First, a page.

Pioneer PL-12D turntable

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Discussion

dave123456

Original Poster:

1,961 posts

150 months

Friday 2nd June 2023
quotequote all
Evening,

Recently bought my second one of these, oddly the sound is pretty crap.

It sounds overly bassy, a bit underwater.

I’ve swapped the head shell over and it’s not that, any thoughts?

Thanks

Lucid_AV

431 posts

39 months

Saturday 3rd June 2023
quotequote all
You've had one of these before, so you know that they can sound pretty reasonable. This one then is an outlier. Is that about the sum of it?

The deck is (obviously) used. Did you have a listen before buying, or just pick it off the classifieds/eBay? Just trying to ascertain if this is something to do with transport and set-up or the deck was sold needing some TLC.

The watery sound is generally a speed issue. Look up Wow and Flutter. The speed is fluttering rather than the once-per-revolution or longer variation in speed that is the wow part. First things first, new belt. Even is the vendor told you it had a recent belt change, if the deck has been sat for some length of time then the belt can kink around the motor spindle.

Next, lube the motor and the spindle bearing. Light machine oil, not SAE30 biglaugh and not tonnes of it. It's possible to get a strobe disc and strobe light to check the running speeds for 33 and 45.

Now the cartridge and stylus. Just do a sanity check on the cartridge wiring. There two grounds and two signal wires, and they're colour coded so that you can tell left from right and signal from ground. Then have a look at the stylus tip: is there still a tip, and does it look like a little floor mop because it's covered in crud. If so, clean that off.

Has he cartridge been installed correctly. You really need a cartridge alignment protractor for this to make sure it's aligned in the headshell correctly. If the sound is still too bassy (and you know for sure that the cartridge and stylus are tip top), then I'd look at the tracking weight first. Check the range recommended for the cartridge. Start at the lighter end, and if you get mistracking (skipping) or distorting in louder passages of the music then try increasing by 0.1g increments. Don't forget to adjust the anti-skate setting to match.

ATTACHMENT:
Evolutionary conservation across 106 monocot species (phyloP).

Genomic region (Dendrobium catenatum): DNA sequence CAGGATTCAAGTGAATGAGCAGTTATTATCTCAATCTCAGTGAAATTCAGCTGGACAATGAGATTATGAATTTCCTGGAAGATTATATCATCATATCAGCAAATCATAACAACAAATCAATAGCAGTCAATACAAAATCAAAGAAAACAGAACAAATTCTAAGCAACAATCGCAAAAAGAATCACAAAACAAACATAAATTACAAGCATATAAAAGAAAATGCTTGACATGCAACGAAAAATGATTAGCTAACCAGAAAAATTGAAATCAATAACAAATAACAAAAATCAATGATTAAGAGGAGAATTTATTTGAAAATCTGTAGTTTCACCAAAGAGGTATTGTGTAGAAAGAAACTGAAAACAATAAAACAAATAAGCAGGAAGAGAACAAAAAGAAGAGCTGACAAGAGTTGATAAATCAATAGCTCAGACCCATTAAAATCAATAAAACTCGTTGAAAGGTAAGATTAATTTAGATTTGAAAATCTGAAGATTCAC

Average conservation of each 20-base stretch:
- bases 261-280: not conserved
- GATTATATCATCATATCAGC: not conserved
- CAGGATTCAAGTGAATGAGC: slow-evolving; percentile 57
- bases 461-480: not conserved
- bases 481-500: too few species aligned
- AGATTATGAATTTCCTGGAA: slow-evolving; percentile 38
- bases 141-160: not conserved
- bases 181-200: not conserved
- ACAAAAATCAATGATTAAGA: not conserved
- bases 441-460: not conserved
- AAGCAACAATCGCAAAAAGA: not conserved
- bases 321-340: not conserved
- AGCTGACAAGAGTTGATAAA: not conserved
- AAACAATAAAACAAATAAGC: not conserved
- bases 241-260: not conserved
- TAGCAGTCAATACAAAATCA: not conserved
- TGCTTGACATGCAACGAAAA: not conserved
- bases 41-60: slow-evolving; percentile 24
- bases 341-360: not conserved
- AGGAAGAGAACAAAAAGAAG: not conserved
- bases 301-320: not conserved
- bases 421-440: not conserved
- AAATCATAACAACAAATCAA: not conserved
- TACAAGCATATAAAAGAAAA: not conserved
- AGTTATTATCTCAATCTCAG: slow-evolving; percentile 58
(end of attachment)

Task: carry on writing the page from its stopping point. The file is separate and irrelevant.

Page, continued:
Too much bass can be caused by other things such as the turntable sitting on the same shelf as the speakers or the Vertical Tracking Angle (VTA) of the cartridge having the back too low. There is no adjustment for the height of the pivot of the tonearm. If the cartridge is too tall for the arm then you'll need to either shim the front to change the angle, or replace it for one that better suits the deck.

Old PL12Ds are fairly bullet proof but not totally. Bits wear out. There should be some foam in the suspension springs to stop them vibrating (ringing), but after a decade or two the foam starts to break down. There are various DIY tips what to use. I've heard of people cutting up the foam speaker bungs, or car sponges, even bits of fibreglass loft insulation. The other service item is the rubber bungs that isolate the motor mounts. They go hard and need replacing by new squidgy jobs. This is a bit like suspension bushes in cars, but not nearly so difficult or as expensive to replace.

Let us know how you get on.

thebraketester

14,423 posts

141 months

Saturday 3rd June 2023